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Rewinding the Years: Dental Care Tips for Older Adults


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Rewinding the Years: Dental Care Tips for Older Adults

Once my children were grown and on their own, I decided it was time to care of me. One of the first things I did was make an appointment with the dentist. I quickly discovered that years of not keeping up with my own dental care had taken a heavy toll on my teeth. Whereas I thought my teeth were just fine, the dentist pointed out several problems that were going to require a lot of work. When talking to friends, I found out that many of them were in the same boat. This blog is for people like me who just did not have time to keep up with their own dental care.

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Dental Care During Pregnancy: 3 Things You Should Know

During pregnancy, visiting the dentist may be the last thing on your mind. However, dental care during pregnancy is a must. It's important not to skip out on visits to the dentist and regular dental cleanings during this time in your life. Failure to pay attention to your dental health during pregnancy can lead to dental problems during your pregnancy and afterward as well. During pregnancy, your body goes through a lot of changes. You may even notice a few changes in your oral health. Here are three things that you should be aware of when it comes to dental care during pregnancy.

Regular Checkups Are Needed

During pregnancy, you may be tempted to skip out on your regular dental checkups and cleanings. However, visiting the dentist during this time is a must. Dental checkups during pregnancy will allow your dentist to catch any dental problems early. It's also important to note that dental cleanings and x-rays are safe throughout pregnancy. You should notify your dentist that you are pregnant before your exam. The average cost of a teeth cleaning is between $80 and $175 without insurance. With insurance, routine cleanings are often free or low cost.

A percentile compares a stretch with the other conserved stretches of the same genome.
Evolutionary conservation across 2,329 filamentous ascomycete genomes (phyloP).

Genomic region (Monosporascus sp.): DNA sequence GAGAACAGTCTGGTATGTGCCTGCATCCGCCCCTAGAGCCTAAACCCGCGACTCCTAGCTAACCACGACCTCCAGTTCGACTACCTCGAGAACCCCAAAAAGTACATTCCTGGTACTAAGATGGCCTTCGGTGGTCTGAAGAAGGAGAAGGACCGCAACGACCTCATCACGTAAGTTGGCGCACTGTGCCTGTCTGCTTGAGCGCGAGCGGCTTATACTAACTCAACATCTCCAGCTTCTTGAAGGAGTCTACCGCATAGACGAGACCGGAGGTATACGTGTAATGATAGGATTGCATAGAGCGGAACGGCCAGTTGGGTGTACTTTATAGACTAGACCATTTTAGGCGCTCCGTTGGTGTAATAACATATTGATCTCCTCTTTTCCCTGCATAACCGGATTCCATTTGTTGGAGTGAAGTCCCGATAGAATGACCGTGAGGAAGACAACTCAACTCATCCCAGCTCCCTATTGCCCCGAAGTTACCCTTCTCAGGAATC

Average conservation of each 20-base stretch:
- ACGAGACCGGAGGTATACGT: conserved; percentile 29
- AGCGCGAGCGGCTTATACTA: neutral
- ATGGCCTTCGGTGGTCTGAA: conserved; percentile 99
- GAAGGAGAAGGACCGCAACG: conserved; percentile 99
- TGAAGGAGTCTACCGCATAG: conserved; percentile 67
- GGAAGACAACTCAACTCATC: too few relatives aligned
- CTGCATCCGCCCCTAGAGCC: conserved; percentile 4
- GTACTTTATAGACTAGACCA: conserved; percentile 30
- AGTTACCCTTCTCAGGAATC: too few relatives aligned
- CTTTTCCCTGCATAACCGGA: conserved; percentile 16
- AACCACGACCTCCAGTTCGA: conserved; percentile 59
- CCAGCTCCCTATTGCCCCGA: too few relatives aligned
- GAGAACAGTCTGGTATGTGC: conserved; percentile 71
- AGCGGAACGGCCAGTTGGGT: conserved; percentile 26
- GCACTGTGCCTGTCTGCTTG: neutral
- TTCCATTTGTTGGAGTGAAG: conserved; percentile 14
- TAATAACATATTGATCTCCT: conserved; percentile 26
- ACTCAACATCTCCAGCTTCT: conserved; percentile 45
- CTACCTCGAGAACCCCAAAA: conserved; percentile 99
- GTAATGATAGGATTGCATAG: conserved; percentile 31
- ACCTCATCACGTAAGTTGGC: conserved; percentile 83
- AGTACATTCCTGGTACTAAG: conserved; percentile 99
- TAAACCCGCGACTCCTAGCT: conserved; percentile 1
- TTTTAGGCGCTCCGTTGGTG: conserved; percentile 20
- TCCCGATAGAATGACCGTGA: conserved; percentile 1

The Second Trimester Is the Best for Dental Work

If you do have dental problems and need to have dental work to fix them, your dentist may recommend that you have this work done during the second trimester. Emergency dental work can be done at almost any point during your pregnancy as needed. However, the second trimester is often the most comfortable for having dental work done. Any cosmetic or elective dental procedures, such as teeth whitening or veneers, should be postponed until after you give birth. 

Gingivitis Is More Common

After becoming pregnant, many women notice that their gums bleed in addition to becoming swollen and red. This is because gum problems are more common during pregnancy due to fluctuating hormone levels. These gum issues are referred to as pregnancy gingivitis. During pregnancy, around 40 percent of women develop pregnancy gingivitis. Regular visits to the dentist and dental cleanings can help treat and prevent gingivitis in pregnant women. If you notice that your gums are bleeding or if you have other signs of gingivitis, a visit to the dentist is needed as soon as possible.

Dental care during pregnancy is very important. Regular checkups and cleanings are necessary while you are pregnant. If you do require dental work, scheduling it during the second trimester is often the best option. It's also important to note that gingivitis during pregnancy is common and can be prevented or treated through regular dental checkups and cleanings.